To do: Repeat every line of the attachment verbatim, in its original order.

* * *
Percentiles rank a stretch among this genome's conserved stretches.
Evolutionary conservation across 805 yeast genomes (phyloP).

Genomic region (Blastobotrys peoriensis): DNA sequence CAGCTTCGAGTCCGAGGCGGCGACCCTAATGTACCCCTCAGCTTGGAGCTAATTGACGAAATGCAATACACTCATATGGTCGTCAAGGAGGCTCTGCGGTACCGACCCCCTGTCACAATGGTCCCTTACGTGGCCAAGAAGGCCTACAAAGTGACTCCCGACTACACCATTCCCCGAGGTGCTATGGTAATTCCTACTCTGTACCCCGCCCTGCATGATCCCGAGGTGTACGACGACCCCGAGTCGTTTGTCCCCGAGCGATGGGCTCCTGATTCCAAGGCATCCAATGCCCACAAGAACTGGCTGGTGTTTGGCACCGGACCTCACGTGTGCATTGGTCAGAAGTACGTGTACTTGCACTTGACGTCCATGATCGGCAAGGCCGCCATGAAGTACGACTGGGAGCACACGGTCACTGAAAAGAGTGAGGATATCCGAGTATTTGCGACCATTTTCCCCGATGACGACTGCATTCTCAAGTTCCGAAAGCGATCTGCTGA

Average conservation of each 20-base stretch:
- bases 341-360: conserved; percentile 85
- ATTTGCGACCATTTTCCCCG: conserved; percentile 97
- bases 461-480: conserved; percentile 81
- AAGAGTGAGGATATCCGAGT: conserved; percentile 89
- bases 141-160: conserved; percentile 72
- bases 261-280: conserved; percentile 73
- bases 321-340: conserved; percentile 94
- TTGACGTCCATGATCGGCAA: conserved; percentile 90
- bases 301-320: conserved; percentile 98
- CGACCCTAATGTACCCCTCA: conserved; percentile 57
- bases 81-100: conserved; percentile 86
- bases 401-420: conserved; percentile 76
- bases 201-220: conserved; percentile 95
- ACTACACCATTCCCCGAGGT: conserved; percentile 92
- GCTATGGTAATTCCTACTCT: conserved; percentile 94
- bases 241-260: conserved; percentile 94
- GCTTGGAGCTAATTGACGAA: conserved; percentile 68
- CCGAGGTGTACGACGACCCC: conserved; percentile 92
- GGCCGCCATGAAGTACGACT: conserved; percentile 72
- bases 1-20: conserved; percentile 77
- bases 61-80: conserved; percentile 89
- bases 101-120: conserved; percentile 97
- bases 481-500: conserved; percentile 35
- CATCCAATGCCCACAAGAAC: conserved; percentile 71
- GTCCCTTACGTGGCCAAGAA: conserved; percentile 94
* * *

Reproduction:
Percentiles rank a stretch among this genome's conserved stretches.
Evolutionary conservation across 805 yeast genomes (phyloP).

Genomic region (Blastobotrys peoriensis): DNA sequence CAGCTTCGAGTCCGAGGCGGCGACCCTAATGTACCCCTCAGCTTGGAGCTAATTGACGAAATGCAATACACTCATATGGTCGTCAAGGAGGCTCTGCGGTACCGACCCCCTGTCACAATGGTCCCTTACGTGGCCAAGAAGGCCTACAAAGTGACTCCCGACTACACCATTCCCCGAGGTGCTATGGTAATTCCTACTCTGTACCCCGCCCTGCATGATCCCGAGGTGTACGACGACCCCGAGTCGTTTGTCCCCGAGCGATGGGCTCCTGATTCCAAGGCATCCAATGCCCACAAGAACTGGCTGGTGTTTGGCACCGGACCTCACGTGTGCATTGGTCAGAAGTACGTGTACTTGCACTTGACGTCCATGATCGGCAAGGCCGCCATGAAGTACGACTGGGAGCACACGGTCACTGAAAAGAGTGAGGATATCCGAGTATTTGCGACCATTTTCCCCGATGACGACTGCATTCTCAAGTTCCGAAAGCGATCTGCTGA

Average conservation of each 20-base stretch:
- bases 341-360: conserved; percentile 85
- ATTTGCGACCATTTTCCCCG: conserved; percentile 97
- bases 461-480: conserved; percentile 81
- AAGAGTGAGGATATCCGAGT: conserved; percentile 89
- bases 141-160: conserved; percentile 72
- bases 261-280: conserved; percentile 73
- bases 321-340: conserved; percentile 94
- TTGACGTCCATGATCGGCAA: conserved; percentile 90
- bases 301-320: conserved; percentile 98
- CGACCCTAATGTACCCCTCA: conserved; percentile 57
- bases 81-100: conserved; percentile 86
- bases 401-420: conserved; percentile 76
- bases 201-220: conserved; percentile 95
- ACTACACCATTCCCCGAGGT: conserved; percentile 92
- GCTATGGTAATTCCTACTCT: conserved; percentile 94
- bases 241-260: conserved; percentile 94
- GCTTGGAGCTAATTGACGAA: conserved; percentile 68
- CCGAGGTGTACGACGACCCC: conserved; percentile 92
- GGCCGCCATGAAGTACGACT: conserved; percentile 72
- bases 1-20: conserved; percentile 77
- bases 61-80: conserved; percentile 89
- bases 101-120: conserved; percentile 97
- bases 481-500: conserved; percentile 35
- CATCCAATGCCCACAAGAAC: conserved; percentile 71
- GTCCCTTACGTGGCCAAGAA: conserved; percentile 94